BOSTON — The next phase of the special election to fill the open U.S. Senate seat for Massachusetts is now under way.
The Democratic nominee, Congressman Ed Markey, and his competitor, Republican nominee Gabriel Gomez, were just hours past their primary victories Wednesday, but they were already out hustling for votes in June.
The contrasts in experience couldn’t be clearer. A nearly 37-year congressman, Markey has the profile of a political warhorse steeped in the state’s long history of Democratic Party dominance. At 47, Gomez is the fresh political face, a former U.S. Navy SEAL and successful businessman whose parents emigrated here from Columbia.
Greeting voters Wednesday morning at a South Boston MBTA station, Gomez emphasized the contrast.
“You’ve got somebody here who literally in 1976 was playing Little League when Congressman Markey first got elected,” Gomez said, echoing a line from his victory speech Tuesday night. “There can’t be a better poster boy for term limits than Congressman Markey.”
Markey was offering his own comparisons.
“Gabriel Gomez says he is not pro-choice; I am pro-choice,” Markey said. “Gabriel Gomez says that there should not be a ban on assault weapons. … Well, I believe that we should be banning assault weapons, I believe we should be banning these [high-capacity] magazines.”
Markey appeared Wednesday morning at a Democratic Party unity event.
The loser of Democratic primary, South Boston Congressman Stephen Lynch, was by Markey’s side. Like the Republican Gomez, Lynch had played the outsider card — but now Lynch says he was criticizing the Washington Democratic machine, not Markey.
“Think about the hidden machine here,” Lynch said. “And that’s the outside money. That’s the big money that’s in play here. That’s the machine that people in Massachusetts should be rejecting.”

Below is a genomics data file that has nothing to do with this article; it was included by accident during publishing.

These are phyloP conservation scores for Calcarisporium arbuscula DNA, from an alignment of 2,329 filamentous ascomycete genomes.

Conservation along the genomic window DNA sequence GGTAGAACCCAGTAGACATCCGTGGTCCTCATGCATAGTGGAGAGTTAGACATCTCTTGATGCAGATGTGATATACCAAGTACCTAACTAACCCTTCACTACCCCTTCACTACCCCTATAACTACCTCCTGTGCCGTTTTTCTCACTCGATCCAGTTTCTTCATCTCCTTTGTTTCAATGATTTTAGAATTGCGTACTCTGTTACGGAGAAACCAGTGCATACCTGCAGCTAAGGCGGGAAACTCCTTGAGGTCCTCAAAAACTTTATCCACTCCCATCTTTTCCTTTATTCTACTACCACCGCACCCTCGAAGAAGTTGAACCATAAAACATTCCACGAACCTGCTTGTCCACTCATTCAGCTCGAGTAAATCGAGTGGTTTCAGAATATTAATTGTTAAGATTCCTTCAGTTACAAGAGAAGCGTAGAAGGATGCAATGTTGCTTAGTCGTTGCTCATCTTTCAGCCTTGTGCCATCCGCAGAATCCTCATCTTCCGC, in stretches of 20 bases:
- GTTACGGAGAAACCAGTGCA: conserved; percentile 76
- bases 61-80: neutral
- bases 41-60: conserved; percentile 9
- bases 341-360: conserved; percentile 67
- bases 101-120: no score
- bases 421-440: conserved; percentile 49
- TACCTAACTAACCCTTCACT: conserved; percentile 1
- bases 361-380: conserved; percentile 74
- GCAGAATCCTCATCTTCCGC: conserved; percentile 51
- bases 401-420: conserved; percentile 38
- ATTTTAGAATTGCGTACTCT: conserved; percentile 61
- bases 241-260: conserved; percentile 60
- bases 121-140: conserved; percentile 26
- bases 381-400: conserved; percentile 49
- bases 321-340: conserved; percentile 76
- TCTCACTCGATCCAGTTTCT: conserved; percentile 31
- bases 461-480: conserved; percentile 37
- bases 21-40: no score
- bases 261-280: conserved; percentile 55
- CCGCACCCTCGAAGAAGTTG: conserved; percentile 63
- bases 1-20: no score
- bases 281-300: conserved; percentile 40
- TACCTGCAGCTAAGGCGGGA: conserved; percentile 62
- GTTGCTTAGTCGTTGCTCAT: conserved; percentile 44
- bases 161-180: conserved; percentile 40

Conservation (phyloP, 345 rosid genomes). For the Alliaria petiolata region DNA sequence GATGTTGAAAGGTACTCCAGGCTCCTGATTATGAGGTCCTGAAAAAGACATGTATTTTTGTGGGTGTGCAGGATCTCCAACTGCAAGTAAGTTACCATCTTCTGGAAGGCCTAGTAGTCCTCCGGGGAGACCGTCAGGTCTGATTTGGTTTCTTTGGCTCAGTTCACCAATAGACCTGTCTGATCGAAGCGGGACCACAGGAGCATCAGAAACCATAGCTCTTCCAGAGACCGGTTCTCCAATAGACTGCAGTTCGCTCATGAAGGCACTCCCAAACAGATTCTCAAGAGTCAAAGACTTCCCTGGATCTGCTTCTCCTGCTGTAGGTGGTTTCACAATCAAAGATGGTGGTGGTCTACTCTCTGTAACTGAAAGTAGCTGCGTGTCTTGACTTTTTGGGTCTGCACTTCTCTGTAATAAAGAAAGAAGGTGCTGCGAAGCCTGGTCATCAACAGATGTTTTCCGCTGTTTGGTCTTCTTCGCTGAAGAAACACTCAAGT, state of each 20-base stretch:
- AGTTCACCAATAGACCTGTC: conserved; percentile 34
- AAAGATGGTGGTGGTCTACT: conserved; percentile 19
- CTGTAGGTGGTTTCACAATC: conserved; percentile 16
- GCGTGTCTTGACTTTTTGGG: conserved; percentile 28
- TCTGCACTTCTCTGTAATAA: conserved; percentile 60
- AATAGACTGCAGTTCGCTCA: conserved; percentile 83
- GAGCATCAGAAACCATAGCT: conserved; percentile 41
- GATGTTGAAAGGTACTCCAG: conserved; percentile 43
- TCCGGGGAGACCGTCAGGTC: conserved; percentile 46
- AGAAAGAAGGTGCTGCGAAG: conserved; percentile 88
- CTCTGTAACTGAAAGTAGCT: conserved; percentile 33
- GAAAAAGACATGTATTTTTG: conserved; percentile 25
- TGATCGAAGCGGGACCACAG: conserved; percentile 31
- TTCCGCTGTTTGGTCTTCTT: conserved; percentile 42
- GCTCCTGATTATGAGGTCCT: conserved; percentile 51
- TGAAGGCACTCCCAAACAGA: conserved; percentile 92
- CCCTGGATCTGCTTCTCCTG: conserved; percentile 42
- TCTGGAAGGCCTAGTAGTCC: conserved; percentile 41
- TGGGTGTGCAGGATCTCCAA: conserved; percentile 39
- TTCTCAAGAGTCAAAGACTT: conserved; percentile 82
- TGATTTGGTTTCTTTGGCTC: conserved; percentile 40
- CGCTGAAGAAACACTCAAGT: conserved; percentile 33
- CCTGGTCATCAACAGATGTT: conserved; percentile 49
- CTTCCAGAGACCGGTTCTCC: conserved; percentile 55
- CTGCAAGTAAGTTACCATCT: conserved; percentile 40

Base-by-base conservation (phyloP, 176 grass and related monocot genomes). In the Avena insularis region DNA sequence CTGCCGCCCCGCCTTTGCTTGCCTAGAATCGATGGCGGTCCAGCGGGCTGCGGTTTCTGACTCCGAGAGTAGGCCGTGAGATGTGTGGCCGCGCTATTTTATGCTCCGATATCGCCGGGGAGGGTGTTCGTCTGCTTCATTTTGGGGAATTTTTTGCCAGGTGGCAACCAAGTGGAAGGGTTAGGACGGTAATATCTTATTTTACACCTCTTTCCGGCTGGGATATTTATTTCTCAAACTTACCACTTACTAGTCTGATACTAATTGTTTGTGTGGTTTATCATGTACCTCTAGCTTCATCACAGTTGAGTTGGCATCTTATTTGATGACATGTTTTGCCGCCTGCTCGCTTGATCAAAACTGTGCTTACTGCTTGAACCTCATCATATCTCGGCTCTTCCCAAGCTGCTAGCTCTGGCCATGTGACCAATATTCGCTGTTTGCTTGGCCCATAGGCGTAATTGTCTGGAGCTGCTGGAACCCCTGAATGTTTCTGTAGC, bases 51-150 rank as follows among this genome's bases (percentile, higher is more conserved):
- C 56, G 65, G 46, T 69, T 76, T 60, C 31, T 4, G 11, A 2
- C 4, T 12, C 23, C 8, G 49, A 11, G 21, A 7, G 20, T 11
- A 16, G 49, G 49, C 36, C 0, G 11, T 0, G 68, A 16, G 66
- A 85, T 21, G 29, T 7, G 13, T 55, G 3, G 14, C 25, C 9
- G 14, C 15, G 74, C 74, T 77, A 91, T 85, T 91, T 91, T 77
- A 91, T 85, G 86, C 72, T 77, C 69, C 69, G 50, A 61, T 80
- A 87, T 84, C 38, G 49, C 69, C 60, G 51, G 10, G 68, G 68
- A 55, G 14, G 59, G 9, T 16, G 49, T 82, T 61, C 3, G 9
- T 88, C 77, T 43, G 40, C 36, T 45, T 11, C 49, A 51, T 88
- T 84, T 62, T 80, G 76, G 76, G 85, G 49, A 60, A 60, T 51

Pledges And Debates
Markey is again asking Gomez to take the so-called “people’s pledge” to discourage third-party campaign spending in the race, just as then-Sen. Scott Brown and now-Sen. Elizabeth Warren did in their contest.
But Gomez rejects the idea. He says Markey’s past record of taking lobbyist money makes that a hypocritical offer.
“I will take only one pledge,” Gomez said. “And that’s the pledge I took as a naval officer, and that’s the pledge to protect and defend the Constitution of the United States.”
Markey says he’s proud of the public support he’s received from contributors like unions and technology innovators.
On the streets, some voters say they’ve already taken sides. But Milton resident Peter Clint, who watched the media scrum around Gomez at the South Boston T station, said he’s willing to give both men a look.
“I was just trying to listen to [Gomez], see how he interacted with the press, see how he interacted with the crowd,” Clint said. “Listening very closely to his stance on gay marriage, right-to-life, those types of things. I think that Ed’s been around a long time. I think he’d be a great senator, and I am interested to see the contrast in the debates.”
Gomez’s first challenge to Markey: three debates between now and the June 25 election. Although he wouldn’t commit to a specific number, Markey says it’s on.